Standard engine in the HD Denali is GM’s 6.0-liter V8, coupled with a six-speed automatic transmission, the updated 6.6-liter Duramax diesel, rated at 397-hp and a staggering 765 lb-ft of torque will be optional. Like the rest of the Sierra Heavy-Duty line, the Denali trucks will be covered by GM’s 100,000-mile, five-year powertrain warranty.

According to GMC product marketing director Lisa Hutchinson; “we received such an overwhelming response to the new Sierra Denali 2500HD, that we worked quickly and decided to extend the model into the 3500HD series so those GMC buyers can also benefit from blending capability with premium features and styling.” No word yet on whether four-wheel steering will be offered.

 |  Apr 22 2010, 10:58 PM

2011 Ford F-Series Super Duty

Back in 1892, after almost 20 years developing a more efficient version of Karl Otto’s four-stroke internal combustion engine, Dr. Rudolf Diesel, patented his design for the Combustion Power Engine, in which air is compressed to the point that the heat generated allows it to ignite without the need for spark. Thanks to its efficiency and incredible torque capacity, the diesel engine has become a mainstay in larger pickups, over-the-road trucks, heavy equipment and many European private vehicles. However, today; 118 years after Dr. Diesel patented his design, another Rudolf has created, what is perhaps the next step in the evolution of Diesel’s original engine concept.

Dr. Rudolf Gunnerman, has created GDiesel, a new fuel for diesel engines that combines conventional ultra low sulfur diesel with natural gas, which is mostly methane.

Dr. Gunnerman’s company, Advanced Refining Concepts, blends ultralow sulfur diesel and natural gas at a 2-1 ratio — a gallon of diesel in relation to a half-gallon of natural gas — using a proprietary set of four metallic catalysts. This blending process allows the diesel to absorb the methane’s component atoms, hydrogen and carbon, resulting in a chemical reaction that makes it more combustible than conventional diesel fuel.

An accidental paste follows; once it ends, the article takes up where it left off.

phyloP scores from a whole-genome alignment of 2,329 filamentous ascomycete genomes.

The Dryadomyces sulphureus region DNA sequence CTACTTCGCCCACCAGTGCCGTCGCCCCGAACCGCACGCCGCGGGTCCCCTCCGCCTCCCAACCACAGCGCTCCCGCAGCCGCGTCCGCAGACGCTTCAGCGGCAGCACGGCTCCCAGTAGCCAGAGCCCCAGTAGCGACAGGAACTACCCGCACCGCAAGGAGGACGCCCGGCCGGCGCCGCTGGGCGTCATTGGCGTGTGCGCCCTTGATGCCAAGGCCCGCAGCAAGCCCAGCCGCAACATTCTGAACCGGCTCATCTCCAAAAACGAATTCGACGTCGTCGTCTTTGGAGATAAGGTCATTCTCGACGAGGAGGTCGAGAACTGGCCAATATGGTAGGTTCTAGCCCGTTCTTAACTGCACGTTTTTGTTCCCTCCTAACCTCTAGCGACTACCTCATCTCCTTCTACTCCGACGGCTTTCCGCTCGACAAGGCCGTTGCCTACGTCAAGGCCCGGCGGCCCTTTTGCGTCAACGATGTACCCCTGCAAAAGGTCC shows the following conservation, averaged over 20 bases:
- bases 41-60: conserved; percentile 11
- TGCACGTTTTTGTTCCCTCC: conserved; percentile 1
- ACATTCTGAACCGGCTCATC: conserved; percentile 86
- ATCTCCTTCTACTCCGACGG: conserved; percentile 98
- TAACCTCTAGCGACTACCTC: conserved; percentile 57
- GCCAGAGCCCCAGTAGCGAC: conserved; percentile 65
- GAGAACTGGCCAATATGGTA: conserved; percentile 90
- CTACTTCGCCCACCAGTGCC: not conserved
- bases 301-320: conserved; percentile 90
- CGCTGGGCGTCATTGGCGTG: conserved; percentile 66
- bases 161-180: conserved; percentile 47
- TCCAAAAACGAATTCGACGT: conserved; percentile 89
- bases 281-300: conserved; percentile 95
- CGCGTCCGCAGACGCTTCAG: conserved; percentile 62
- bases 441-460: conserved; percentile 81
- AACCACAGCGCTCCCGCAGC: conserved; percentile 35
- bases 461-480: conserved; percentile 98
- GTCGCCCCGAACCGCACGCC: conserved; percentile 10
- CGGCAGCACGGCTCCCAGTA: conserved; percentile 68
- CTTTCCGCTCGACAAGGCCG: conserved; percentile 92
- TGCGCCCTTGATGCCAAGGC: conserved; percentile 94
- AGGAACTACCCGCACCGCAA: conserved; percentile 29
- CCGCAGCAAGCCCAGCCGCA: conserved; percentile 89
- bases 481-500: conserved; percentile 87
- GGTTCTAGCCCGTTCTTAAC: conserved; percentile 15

Dubbed GDiesel, Gunnerman’s fuel is said to yield up to a 30 percent improvement in fuel economy. It’s also compatible with existing fuel storage and dispensing equipment and requires no modifications to vehicles or power-generating equipment.

ARC is in the final stages building a refining facility in Nevada that will be able to produce up to 100,000 gallons of GDiesel a day. In the future, smaller GDiesel refineries may be built near ready supplies of natural gas and methane, such as by a garbage dump or large farm, where methane can be harvested as a waste product.

Dr. Rudolf Diesel originally envisioned his engines would be able to run on vegetable oil, but modern feedstock fuels have been unpopular because they use valuable land  for harvesting crops and generally aren’t available in large enough volumes to permit competitive prices against current supplies of diesel or gasoline. But because Dr. Gunnerman’s GDiesel, doesn’t have an impact food supplies (like say Ethanol), doesn’t require any changes in infrastructure and is able to be used in existing diesel engines without modification, perhaps the U.S. has found a really workable solution for powering vehicles in the future. So while some may say that history doesn’t repeat itself; when it comes to diesel technology and a pair of doctors named Rudolf, it appears to come darned close.